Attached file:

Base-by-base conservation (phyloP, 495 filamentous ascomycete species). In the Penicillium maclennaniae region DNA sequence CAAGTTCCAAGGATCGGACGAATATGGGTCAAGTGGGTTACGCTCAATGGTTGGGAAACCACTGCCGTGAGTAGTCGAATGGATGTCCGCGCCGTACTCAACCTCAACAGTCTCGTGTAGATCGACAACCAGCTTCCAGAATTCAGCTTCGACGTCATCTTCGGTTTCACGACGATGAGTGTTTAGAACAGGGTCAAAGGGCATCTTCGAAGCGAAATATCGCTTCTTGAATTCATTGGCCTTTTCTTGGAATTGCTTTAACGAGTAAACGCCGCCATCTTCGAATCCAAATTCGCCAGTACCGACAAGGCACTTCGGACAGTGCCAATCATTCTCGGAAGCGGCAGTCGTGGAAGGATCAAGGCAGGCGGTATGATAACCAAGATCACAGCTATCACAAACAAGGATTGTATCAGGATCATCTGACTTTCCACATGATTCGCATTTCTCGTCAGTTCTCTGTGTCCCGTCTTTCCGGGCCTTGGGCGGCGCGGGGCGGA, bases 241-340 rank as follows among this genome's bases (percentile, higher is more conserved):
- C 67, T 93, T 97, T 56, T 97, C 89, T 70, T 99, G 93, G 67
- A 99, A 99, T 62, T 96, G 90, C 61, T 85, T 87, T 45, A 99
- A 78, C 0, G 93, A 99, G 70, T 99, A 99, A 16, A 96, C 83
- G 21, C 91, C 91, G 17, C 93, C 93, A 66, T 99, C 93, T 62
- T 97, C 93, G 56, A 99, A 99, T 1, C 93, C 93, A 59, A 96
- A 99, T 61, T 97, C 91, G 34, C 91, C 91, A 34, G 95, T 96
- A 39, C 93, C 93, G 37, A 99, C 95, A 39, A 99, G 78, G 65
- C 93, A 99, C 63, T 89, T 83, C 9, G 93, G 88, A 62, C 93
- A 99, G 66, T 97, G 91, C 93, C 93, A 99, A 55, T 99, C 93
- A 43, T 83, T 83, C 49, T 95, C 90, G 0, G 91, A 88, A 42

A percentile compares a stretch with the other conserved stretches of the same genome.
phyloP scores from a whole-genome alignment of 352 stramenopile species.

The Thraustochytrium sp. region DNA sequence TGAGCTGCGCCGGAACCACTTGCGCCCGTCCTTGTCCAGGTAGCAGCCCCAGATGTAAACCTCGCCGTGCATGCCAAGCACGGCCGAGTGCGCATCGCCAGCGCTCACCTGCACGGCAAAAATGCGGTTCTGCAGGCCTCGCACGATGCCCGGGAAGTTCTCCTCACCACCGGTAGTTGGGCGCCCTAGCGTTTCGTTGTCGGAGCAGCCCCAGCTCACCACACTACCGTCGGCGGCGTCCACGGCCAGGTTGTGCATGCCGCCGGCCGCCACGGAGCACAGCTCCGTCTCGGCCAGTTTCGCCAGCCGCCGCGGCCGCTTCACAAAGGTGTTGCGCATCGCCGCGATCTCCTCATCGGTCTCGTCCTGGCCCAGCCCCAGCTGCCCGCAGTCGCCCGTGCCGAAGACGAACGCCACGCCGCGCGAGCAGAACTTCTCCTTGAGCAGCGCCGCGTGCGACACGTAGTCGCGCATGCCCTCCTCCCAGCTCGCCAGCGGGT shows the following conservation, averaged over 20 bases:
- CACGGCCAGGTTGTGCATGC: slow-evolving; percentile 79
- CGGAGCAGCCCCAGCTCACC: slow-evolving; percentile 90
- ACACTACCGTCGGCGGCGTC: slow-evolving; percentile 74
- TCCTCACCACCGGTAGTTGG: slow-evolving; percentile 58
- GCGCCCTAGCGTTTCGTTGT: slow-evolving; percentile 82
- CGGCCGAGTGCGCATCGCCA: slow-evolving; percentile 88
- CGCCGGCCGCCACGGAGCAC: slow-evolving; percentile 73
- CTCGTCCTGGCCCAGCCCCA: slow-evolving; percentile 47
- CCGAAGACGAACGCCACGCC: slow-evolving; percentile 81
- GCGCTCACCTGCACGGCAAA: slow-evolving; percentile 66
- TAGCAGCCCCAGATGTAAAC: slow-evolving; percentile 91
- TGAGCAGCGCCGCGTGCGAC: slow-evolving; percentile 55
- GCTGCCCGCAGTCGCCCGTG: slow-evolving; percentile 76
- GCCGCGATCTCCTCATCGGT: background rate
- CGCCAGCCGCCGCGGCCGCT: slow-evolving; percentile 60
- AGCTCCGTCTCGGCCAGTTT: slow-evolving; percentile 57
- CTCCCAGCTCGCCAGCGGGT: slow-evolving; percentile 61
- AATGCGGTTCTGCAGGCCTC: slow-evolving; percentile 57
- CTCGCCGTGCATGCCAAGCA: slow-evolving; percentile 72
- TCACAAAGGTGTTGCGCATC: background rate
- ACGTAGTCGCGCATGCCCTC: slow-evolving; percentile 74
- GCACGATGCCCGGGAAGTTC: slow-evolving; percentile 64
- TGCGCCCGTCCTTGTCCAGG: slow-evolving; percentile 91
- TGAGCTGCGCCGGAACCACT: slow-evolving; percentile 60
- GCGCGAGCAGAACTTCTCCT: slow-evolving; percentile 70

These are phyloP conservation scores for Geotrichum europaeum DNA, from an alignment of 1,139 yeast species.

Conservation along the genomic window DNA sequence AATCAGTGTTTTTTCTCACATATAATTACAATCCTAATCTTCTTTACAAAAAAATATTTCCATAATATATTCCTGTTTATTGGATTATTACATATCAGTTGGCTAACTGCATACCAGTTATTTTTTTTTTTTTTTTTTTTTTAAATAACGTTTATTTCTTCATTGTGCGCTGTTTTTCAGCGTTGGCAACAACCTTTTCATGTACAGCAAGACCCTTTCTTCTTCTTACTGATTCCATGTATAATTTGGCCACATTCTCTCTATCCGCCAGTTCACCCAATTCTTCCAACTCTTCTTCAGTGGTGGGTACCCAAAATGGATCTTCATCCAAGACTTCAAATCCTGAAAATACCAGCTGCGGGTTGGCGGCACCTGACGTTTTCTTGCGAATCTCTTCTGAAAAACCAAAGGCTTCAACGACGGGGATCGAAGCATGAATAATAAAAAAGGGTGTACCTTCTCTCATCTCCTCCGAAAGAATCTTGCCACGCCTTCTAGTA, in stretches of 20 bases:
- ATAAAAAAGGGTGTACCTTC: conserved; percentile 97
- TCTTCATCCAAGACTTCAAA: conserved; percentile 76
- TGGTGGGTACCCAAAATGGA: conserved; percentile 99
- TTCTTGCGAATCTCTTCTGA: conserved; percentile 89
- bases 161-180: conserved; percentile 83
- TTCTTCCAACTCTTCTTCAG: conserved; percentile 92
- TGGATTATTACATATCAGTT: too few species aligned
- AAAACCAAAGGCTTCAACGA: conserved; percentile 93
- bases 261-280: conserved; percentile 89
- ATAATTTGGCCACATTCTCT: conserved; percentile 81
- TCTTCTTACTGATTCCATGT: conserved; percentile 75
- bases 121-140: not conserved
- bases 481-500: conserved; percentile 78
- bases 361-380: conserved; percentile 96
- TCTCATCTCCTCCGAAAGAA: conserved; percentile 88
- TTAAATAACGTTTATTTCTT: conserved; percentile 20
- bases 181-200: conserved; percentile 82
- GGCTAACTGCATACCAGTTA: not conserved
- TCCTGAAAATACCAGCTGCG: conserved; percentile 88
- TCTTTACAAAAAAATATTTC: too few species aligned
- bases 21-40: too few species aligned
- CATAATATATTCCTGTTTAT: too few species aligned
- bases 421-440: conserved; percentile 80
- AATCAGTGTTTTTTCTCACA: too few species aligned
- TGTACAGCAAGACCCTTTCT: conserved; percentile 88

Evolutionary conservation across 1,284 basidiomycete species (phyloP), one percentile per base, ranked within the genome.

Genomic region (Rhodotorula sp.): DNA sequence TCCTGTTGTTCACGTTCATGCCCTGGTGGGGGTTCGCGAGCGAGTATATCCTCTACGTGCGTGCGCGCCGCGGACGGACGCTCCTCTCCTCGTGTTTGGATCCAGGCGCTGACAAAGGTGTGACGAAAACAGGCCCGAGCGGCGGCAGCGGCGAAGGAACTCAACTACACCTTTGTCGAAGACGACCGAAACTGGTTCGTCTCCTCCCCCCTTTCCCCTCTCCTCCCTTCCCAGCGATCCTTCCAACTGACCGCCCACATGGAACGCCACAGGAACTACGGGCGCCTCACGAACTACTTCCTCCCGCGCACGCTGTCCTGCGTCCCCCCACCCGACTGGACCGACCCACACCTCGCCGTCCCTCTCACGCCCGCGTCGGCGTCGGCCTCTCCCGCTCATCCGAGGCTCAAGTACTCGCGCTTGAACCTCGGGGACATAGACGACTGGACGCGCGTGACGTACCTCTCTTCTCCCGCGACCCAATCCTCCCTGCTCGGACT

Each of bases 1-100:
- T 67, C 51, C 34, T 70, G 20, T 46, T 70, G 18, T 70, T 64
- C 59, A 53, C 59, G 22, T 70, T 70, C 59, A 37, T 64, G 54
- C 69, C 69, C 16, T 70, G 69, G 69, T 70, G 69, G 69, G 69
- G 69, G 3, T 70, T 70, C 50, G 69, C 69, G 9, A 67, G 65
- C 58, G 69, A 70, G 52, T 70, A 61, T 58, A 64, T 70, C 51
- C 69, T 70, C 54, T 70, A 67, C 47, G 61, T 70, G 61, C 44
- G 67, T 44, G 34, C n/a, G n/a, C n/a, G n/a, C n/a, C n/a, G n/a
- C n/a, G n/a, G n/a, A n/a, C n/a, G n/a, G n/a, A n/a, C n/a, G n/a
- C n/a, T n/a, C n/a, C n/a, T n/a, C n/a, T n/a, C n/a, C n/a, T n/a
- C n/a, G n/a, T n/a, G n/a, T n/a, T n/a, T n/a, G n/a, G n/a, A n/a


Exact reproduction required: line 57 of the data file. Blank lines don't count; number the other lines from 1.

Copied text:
- TTAAATAACGTTTATTTCTT: conserved; percentile 20